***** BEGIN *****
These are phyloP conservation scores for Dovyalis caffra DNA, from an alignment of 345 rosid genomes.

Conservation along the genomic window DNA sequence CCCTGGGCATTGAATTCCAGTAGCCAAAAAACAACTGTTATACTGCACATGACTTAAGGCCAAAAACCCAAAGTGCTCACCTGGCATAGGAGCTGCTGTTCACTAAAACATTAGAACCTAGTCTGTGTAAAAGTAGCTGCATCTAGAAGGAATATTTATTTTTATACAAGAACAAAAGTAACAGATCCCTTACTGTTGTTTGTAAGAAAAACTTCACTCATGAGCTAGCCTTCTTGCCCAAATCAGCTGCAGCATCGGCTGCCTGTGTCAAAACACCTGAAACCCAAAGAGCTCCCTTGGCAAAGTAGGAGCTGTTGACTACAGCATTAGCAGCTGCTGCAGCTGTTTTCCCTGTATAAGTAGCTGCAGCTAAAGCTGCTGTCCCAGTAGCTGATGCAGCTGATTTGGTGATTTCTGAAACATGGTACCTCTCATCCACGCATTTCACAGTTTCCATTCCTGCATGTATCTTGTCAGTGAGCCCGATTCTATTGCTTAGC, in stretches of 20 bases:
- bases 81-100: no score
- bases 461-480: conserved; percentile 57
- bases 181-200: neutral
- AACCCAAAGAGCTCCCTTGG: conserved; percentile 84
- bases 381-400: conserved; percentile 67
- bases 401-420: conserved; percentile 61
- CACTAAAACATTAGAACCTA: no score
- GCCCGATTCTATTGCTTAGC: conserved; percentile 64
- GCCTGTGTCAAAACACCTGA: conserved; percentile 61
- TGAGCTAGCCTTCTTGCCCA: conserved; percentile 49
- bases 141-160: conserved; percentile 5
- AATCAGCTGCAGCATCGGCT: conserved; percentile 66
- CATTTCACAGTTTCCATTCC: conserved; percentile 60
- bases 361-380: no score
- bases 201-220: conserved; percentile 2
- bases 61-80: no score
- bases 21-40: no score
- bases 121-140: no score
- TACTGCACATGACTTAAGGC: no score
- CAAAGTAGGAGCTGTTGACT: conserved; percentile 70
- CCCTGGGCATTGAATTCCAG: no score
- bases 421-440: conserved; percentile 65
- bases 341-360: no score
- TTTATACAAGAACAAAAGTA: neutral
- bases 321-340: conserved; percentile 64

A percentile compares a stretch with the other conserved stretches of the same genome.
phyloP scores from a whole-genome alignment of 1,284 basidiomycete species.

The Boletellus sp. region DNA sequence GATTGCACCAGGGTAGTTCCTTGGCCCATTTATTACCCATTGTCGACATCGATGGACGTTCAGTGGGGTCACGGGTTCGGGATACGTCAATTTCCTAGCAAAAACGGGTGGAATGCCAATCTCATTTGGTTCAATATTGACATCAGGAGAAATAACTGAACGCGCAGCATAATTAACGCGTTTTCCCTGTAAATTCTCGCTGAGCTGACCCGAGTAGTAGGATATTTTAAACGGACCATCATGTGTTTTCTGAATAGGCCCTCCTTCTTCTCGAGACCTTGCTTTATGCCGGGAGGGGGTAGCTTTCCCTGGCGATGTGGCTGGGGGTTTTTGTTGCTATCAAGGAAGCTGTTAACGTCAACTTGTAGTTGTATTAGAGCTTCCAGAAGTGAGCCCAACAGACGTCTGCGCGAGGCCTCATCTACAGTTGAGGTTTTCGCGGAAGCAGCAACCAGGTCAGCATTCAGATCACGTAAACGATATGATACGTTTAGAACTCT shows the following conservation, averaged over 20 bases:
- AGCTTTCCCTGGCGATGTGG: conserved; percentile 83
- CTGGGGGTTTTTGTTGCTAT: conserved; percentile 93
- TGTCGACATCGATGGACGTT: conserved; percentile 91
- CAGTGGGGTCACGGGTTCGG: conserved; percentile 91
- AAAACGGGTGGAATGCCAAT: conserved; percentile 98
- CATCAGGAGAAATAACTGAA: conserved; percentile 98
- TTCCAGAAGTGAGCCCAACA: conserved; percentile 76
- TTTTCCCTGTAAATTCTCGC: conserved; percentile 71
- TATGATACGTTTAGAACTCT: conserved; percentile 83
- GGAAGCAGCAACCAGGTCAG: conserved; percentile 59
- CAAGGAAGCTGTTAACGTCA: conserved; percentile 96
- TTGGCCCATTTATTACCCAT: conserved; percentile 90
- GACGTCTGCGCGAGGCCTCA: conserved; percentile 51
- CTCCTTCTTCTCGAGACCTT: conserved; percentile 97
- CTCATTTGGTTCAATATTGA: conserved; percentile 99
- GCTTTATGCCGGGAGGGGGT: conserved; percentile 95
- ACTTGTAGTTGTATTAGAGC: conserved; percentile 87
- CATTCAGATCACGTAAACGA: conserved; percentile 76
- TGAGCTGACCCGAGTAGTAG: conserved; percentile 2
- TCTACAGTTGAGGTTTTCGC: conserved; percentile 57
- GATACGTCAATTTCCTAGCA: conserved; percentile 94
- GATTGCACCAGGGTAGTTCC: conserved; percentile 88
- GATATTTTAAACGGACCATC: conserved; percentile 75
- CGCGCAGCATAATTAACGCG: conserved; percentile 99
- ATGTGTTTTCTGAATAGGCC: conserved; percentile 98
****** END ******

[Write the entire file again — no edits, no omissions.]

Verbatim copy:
These are phyloP conservation scores for Dovyalis caffra DNA, from an alignment of 345 rosid genomes.

Conservation along the genomic window DNA sequence CCCTGGGCATTGAATTCCAGTAGCCAAAAAACAACTGTTATACTGCACATGACTTAAGGCCAAAAACCCAAAGTGCTCACCTGGCATAGGAGCTGCTGTTCACTAAAACATTAGAACCTAGTCTGTGTAAAAGTAGCTGCATCTAGAAGGAATATTTATTTTTATACAAGAACAAAAGTAACAGATCCCTTACTGTTGTTTGTAAGAAAAACTTCACTCATGAGCTAGCCTTCTTGCCCAAATCAGCTGCAGCATCGGCTGCCTGTGTCAAAACACCTGAAACCCAAAGAGCTCCCTTGGCAAAGTAGGAGCTGTTGACTACAGCATTAGCAGCTGCTGCAGCTGTTTTCCCTGTATAAGTAGCTGCAGCTAAAGCTGCTGTCCCAGTAGCTGATGCAGCTGATTTGGTGATTTCTGAAACATGGTACCTCTCATCCACGCATTTCACAGTTTCCATTCCTGCATGTATCTTGTCAGTGAGCCCGATTCTATTGCTTAGC, in stretches of 20 bases:
- bases 81-100: no score
- bases 461-480: conserved; percentile 57
- bases 181-200: neutral
- AACCCAAAGAGCTCCCTTGG: conserved; percentile 84
- bases 381-400: conserved; percentile 67
- bases 401-420: conserved; percentile 61
- CACTAAAACATTAGAACCTA: no score
- GCCCGATTCTATTGCTTAGC: conserved; percentile 64
- GCCTGTGTCAAAACACCTGA: conserved; percentile 61
- TGAGCTAGCCTTCTTGCCCA: conserved; percentile 49
- bases 141-160: conserved; percentile 5
- AATCAGCTGCAGCATCGGCT: conserved; percentile 66
- CATTTCACAGTTTCCATTCC: conserved; percentile 60
- bases 361-380: no score
- bases 201-220: conserved; percentile 2
- bases 61-80: no score
- bases 21-40: no score
- bases 121-140: no score
- TACTGCACATGACTTAAGGC: no score
- CAAAGTAGGAGCTGTTGACT: conserved; percentile 70
- CCCTGGGCATTGAATTCCAG: no score
- bases 421-440: conserved; percentile 65
- bases 341-360: no score
- TTTATACAAGAACAAAAGTA: neutral
- bases 321-340: conserved; percentile 64

A percentile compares a stretch with the other conserved stretches of the same genome.
phyloP scores from a whole-genome alignment of 1,284 basidiomycete species.

The Boletellus sp. region DNA sequence GATTGCACCAGGGTAGTTCCTTGGCCCATTTATTACCCATTGTCGACATCGATGGACGTTCAGTGGGGTCACGGGTTCGGGATACGTCAATTTCCTAGCAAAAACGGGTGGAATGCCAATCTCATTTGGTTCAATATTGACATCAGGAGAAATAACTGAACGCGCAGCATAATTAACGCGTTTTCCCTGTAAATTCTCGCTGAGCTGACCCGAGTAGTAGGATATTTTAAACGGACCATCATGTGTTTTCTGAATAGGCCCTCCTTCTTCTCGAGACCTTGCTTTATGCCGGGAGGGGGTAGCTTTCCCTGGCGATGTGGCTGGGGGTTTTTGTTGCTATCAAGGAAGCTGTTAACGTCAACTTGTAGTTGTATTAGAGCTTCCAGAAGTGAGCCCAACAGACGTCTGCGCGAGGCCTCATCTACAGTTGAGGTTTTCGCGGAAGCAGCAACCAGGTCAGCATTCAGATCACGTAAACGATATGATACGTTTAGAACTCT shows the following conservation, averaged over 20 bases:
- AGCTTTCCCTGGCGATGTGG: conserved; percentile 83
- CTGGGGGTTTTTGTTGCTAT: conserved; percentile 93
- TGTCGACATCGATGGACGTT: conserved; percentile 91
- CAGTGGGGTCACGGGTTCGG: conserved; percentile 91
- AAAACGGGTGGAATGCCAAT: conserved; percentile 98
- CATCAGGAGAAATAACTGAA: conserved; percentile 98
- TTCCAGAAGTGAGCCCAACA: conserved; percentile 76
- TTTTCCCTGTAAATTCTCGC: conserved; percentile 71
- TATGATACGTTTAGAACTCT: conserved; percentile 83
- GGAAGCAGCAACCAGGTCAG: conserved; percentile 59
- CAAGGAAGCTGTTAACGTCA: conserved; percentile 96
- TTGGCCCATTTATTACCCAT: conserved; percentile 90
- GACGTCTGCGCGAGGCCTCA: conserved; percentile 51
- CTCCTTCTTCTCGAGACCTT: conserved; percentile 97
- CTCATTTGGTTCAATATTGA: conserved; percentile 99
- GCTTTATGCCGGGAGGGGGT: conserved; percentile 95
- ACTTGTAGTTGTATTAGAGC: conserved; percentile 87
- CATTCAGATCACGTAAACGA: conserved; percentile 76
- TGAGCTGACCCGAGTAGTAG: conserved; percentile 2
- TCTACAGTTGAGGTTTTCGC: conserved; percentile 57
- GATACGTCAATTTCCTAGCA: conserved; percentile 94
- GATTGCACCAGGGTAGTTCC: conserved; percentile 88
- GATATTTTAAACGGACCATC: conserved; percentile 75
- CGCGCAGCATAATTAACGCG: conserved; percentile 99
- ATGTGTTTTCTGAATAGGCC: conserved; percentile 98